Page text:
The Connecticut Post reports Marcus Jackson was a supervisor of Bridgeport police dispatchers.

Police say he fatally shot himself hours after the dismembered remains of 57-year-old Minnie Lincoln were found in a marshy area in Stratford. She was last seen March 27 in Bridgeport with the 36-year-old Jackson. Police said she was with Jackson in his pickup.

After Lincoln's family reported her missing, police issued a broadcast for Jackson. He was found in his truck in the parking lot of the Mohegan Sun Casino.

Police said they questioned him about Lincoln's disappearance and released him, though they still considered him a person of interest in the investigation.

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NEW HAVEN, Conn. (AP) A gas station clerk has been shot and killed in a probable robbery.

The shooting happened Monday night at a Citgo gas station in New Haven.

Police say Sanjay Patel suffered four gunshot wounds, three to his chest and one to his hand. The 39-year-old New Haven man was taken to a hospital, where he was pronounced dead.

Witnesses told police they saw two masked men, dressed in dark clothing running from the scene.

Police say they don't believe there were any other customers or employees inside the gas station at the time of the shooting.

Anyone with information is asked to contact New Haven police.

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HARTFORD, Conn. (AP) Connecticut lawmakers are considering a bill that would expand the state's medical marijuana program to children.

The General Assembly's Judiciary Committee was debating Monday whether to advance the legislation to the Senate for further consideration.

Under the proposal, residents under age 18 could be considered a qualifying patient with approval from a parent, pediatrician and a physician with experience treating the debilitating condition.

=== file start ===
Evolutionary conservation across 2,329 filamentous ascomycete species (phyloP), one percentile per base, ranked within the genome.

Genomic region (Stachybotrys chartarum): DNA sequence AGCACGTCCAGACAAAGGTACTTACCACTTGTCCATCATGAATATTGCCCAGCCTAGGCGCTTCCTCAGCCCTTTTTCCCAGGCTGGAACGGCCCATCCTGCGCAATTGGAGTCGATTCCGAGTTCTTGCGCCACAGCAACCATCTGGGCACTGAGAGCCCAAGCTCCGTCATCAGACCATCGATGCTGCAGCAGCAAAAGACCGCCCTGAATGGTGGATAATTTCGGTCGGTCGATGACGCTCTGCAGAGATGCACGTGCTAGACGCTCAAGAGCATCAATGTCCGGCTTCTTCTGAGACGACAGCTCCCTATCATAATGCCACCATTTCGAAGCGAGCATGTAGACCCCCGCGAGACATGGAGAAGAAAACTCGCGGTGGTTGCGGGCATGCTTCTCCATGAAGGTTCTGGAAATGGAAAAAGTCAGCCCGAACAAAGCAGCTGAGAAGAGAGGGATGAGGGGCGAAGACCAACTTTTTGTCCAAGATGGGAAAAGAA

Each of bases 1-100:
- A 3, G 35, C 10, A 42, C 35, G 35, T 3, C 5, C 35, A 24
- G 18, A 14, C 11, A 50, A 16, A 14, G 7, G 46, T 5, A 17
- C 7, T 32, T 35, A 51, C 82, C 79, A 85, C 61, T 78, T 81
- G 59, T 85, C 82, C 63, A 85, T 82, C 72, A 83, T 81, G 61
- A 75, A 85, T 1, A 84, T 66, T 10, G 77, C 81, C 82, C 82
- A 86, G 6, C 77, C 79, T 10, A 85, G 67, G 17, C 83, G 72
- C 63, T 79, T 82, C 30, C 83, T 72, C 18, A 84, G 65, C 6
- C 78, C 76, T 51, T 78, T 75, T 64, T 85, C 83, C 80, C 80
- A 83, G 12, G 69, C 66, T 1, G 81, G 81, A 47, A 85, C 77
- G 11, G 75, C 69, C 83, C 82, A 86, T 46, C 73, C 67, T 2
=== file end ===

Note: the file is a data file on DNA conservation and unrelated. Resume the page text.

Lawmakers recently heard emotional testimony from parents of children suffering from various debilitating conditions, saying the drug can stop violent seizures. Democratic Sen. William Tong said he was persuaded by their pleas.

Republican Rep. Vincent Candelora voiced concern the bill gives parents ``a lot of authority to be a doctor,'' considering caretakers would regulate the dosage. He wants the bill limited to epilepsy.

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HARTFORD, Conn. (AP) A bill that would allow the spouse of someone living in a nursing home to keep more of the couple's assets is moving through the General Assembly.

Under the state's current Medicaid rules, the spouse who remains in the community can keep half of the couple's combined assets or the federal minimum of $23,844, whichever is greater.

A bill up for a vote in the Human Services Committee on Tuesday would amend the Medicaid state plan and require the spouse of someone in an institution, such as a nursing home, to receive the maximum amount of assets allowed under federal law. That's $119,220, as of this year.

AARP is backing the legislation, saying it supports an individual's choice to live independently by allowing the healthy spouse to keep sufficient resources.

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BRIDGEPORT, Conn. (AP) Former Bridgeport Mayor Tom Bucci is supporting state legislation that would ban politicians convicted of corruption or other crimes from again seeking public office.

He joins Mayor Bill Finch who also backs the legislation.

The Connecticut Post reports that Bucci said in a letter to the state legislature's Judiciary Committee that Bridgeport was set back more than a decade because of avarice.

Former Mayor Joseph Ganim served seven years in prison after being convicted of steering city contracts in exchange for wine, clothes, cash and home improvements.

Ganim is considering a campaign this year to take back his old job.

Finch is expected to seek re-election this fall.

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HAMDEN, Conn. (AP) A firefighter says he's been harassed at his job at the Hamden Fire Department because he's a Jehovah's Witness.

The New Haven Register reports that Ray Pouncey has sued the fire department and town of Hamden in federal court. He says he's forced to work in a hostile environment and that the problem has been persistent since he refused to march in a Memorial Day Parade several years ago.